When we have more than one child, we imagine that our youngsters will enjoy loving sibling bonds that keep them comforted and help them to learn everything from confidence to sharing and beyond. In reality, however, even siblings that get along well will likely spend a great deal of their time bickering. 

In extreme cases, these sibling rivalries can even turn your house into a war zone. This is a reality that you would do anything to avoid, and if it’s happening to you then you likely try whatever you can to heal those rifts. However, your efforts here may well be fuelling those sibling rivalries in a few surprising ways, the most pressing of which we’re going to discuss here. 

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Misunderstanding fairness and equality

By definition, equality involves making sure that your children have the same of everything which, as well as failing to meet their unique needs, more directly sets them up in opposition. By comparison, fairness that involves more specifically meeting the unique needs of each child in a balanced way is far better for positive relationships. This is true of everything from gifts through to rule-setting and even the way that you handle your will and inheritance down the line. After all, an ‘equal’ approach that sees one child getting half of something that they don’t necessarily need or want but that their sibling does increase the risks of trust litigation and lasting arguments. By comparison, a fair approach that sees each child receiving only the things that they want and value is far more likely to help them remain close. 

Piling on the pressure

We all want to support our children individually, but often, this support takes the form of pressure that only worsens sibling rivalries. After all, if one child is receiving ample amounts of so-called support, then they’re more likely to resent the child that’s slipping under the radar, while that child will likely resent the attention their sibling is receiving. In both cases, they’re then likely to lash out at each other, thus worsening bad feelings and increasing sibling divides. To avoid this, it’s worth removing pressure of any kind for a truly supportive grounding with regards to both personal development and sibling relationships overall.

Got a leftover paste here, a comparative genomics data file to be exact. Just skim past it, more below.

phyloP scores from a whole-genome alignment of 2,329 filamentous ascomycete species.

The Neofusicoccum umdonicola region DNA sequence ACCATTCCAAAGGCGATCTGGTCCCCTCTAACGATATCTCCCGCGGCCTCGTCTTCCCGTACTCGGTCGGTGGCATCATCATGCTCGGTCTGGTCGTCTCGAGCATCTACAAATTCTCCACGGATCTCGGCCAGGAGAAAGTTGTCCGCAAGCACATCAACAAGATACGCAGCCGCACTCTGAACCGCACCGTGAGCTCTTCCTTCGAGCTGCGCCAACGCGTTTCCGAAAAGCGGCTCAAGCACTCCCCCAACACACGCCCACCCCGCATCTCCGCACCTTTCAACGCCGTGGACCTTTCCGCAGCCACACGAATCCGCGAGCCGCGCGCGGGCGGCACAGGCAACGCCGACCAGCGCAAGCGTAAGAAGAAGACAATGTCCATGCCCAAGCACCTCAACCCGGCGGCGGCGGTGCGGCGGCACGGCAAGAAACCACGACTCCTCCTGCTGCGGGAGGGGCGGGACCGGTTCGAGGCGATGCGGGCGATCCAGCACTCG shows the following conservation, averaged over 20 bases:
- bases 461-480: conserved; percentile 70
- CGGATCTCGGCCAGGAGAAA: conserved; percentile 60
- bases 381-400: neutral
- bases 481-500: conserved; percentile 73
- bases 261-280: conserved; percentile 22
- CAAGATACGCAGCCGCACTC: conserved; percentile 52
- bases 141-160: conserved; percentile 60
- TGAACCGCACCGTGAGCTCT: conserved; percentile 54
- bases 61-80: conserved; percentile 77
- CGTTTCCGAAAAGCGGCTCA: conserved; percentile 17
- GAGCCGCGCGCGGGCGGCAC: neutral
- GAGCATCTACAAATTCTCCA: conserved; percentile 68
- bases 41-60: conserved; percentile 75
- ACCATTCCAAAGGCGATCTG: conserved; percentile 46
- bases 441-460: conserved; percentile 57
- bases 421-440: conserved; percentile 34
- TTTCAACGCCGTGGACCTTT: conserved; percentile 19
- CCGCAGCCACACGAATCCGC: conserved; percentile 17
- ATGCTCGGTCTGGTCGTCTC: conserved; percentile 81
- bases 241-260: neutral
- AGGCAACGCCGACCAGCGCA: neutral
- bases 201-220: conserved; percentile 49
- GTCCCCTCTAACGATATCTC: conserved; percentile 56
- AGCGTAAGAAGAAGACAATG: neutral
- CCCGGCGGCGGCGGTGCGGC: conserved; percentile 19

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Forcing sibling relationships

Forcing sibling relationships is also problematic considering that two kids from the same household can be incredibly different depending on their experiences. This can make two siblings entirely incompatible in a close friendship sense. That doesn’t necessarily need to be a problem if they’re left to their own devices, but if you’re continually forcing them together or making them embark on joint activities that they’re not interested in, then it’s far more likely that those differences will make themselves known. In these instances, it’s therefore typically best to leave your children to interact as they see fit, making a positive relationship more likely even if it is from a distance.

Sibling rivalries can tear your home apart. Make sure you aren’t worsening the problem by avoiding these mistakes!